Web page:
Project Catalyst is a big deal in Apple circles these days, and for good reason: The code name was used to describe a project to merge development for iOS and Mac apps, allowing you to use them interchangeably on all kinds of Apple devices.
At WWDC 2019, Apple officially revealed this as “Project Catalyst,” thought it was previously known as Project Marzipan. It’s a large undertaking that’s years away from being completed, but the seeds have planted for a very different future for your Mac.
What is Apple’s Project Catalyst?
It’s Apple’s effort to make its apps universal across iOS and MacOS. In other words, it could make it far simple for developers to translate their apps across iPhone, iPad, or Mac. The app would naturally sync as you move between devices and share all the same information, so you can continue its use.
In the past, MacOS and iOS apps were developed with different tools and different goals. Catalyst seeks to converge development into a single effort – one method that will produce an app that can work on any Apple device without needing significant changes. That means part of Catalyst is providing third-party developers with a new Xcode development kit that will allow them to create these universal apps.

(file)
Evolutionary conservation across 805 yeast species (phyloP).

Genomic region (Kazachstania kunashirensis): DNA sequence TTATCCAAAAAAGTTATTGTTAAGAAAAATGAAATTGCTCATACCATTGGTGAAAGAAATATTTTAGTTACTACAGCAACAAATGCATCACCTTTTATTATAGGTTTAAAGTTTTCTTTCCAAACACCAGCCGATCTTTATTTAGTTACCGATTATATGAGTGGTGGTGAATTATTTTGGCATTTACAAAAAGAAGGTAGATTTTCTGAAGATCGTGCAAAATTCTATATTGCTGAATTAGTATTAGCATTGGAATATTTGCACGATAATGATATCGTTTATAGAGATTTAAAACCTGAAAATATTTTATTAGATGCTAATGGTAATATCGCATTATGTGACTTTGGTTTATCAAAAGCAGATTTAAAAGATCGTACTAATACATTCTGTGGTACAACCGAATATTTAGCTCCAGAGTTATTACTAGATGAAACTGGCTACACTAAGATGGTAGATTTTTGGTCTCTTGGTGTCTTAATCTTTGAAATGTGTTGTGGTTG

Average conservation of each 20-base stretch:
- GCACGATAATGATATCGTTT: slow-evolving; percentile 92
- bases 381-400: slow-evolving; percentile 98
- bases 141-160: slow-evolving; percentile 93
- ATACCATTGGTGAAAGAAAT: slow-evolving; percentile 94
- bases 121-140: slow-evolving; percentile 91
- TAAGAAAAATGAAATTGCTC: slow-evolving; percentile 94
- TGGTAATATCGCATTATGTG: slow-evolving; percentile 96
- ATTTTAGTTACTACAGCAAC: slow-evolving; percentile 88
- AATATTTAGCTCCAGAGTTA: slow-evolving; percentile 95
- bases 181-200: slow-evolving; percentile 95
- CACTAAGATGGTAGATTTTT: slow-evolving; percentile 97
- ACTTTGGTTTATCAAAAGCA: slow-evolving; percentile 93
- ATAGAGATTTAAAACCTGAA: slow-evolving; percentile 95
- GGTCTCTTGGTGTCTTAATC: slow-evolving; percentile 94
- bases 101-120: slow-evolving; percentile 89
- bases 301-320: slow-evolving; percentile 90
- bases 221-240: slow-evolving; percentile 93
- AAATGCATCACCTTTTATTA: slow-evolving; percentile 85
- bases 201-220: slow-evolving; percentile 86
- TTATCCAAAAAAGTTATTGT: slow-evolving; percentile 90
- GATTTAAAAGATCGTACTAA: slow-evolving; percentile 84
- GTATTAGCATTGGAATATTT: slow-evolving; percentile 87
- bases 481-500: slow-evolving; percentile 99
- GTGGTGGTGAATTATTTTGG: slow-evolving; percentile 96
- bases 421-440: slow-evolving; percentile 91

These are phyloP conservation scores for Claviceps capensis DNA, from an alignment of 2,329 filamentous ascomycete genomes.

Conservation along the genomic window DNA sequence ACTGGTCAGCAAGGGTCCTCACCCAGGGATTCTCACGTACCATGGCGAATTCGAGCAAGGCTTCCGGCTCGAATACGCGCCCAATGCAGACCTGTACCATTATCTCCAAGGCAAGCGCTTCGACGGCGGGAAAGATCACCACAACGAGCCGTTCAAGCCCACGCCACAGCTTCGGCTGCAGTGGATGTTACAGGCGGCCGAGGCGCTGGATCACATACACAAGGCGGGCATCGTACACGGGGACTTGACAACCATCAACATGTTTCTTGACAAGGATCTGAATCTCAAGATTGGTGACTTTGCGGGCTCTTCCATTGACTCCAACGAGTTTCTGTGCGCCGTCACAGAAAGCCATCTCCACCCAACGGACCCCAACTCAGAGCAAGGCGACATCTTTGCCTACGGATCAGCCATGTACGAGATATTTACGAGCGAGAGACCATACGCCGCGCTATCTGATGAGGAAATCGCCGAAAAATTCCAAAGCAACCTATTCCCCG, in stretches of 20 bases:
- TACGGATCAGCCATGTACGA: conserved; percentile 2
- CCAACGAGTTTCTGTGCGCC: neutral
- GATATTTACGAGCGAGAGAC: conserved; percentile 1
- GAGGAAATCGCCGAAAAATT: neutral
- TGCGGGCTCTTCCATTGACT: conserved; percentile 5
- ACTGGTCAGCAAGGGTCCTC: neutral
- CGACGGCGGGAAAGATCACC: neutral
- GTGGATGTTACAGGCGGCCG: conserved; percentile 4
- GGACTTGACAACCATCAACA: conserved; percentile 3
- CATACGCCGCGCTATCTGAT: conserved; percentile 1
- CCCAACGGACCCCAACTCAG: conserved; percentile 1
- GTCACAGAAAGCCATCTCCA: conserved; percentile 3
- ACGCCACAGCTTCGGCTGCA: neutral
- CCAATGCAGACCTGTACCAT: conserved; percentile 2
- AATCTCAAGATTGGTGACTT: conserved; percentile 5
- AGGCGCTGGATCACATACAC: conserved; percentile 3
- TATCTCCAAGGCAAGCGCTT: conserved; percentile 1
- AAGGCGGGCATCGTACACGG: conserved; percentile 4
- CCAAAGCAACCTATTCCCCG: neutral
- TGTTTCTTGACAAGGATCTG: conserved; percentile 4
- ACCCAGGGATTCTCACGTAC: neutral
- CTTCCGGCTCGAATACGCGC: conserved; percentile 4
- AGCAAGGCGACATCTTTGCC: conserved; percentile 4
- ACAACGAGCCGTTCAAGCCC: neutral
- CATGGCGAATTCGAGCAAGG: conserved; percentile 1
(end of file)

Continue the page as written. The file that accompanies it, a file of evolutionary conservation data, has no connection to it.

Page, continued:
Project Catalyst was first announced at WWDC 2018, alongside iOS 12 and MacOS Mojave, when it was still referred to as Project Marzipan. Marzipan, as you may know, is a sweet mixture of sugar, almond paste, and other ingredients that’s used as a filling and design material for confectionaries, especially cakes. Make of that what you will.
What’s the point?
There are a variety of reasons Apple is working on this important project. First off, to save the Mac App Store. It’s been relatively deserted for quite some time now. Even though the visuals of the app store got updated last year in MacOS Mojave, the amount of developers that use it is small. Even Twitter pulled its app from the store recently because it found that most people used the web application anyways. If Apple can harness the third-party development love it has in iOS and bring it to the Mac, an entire new marketplace of purchases will be opened up.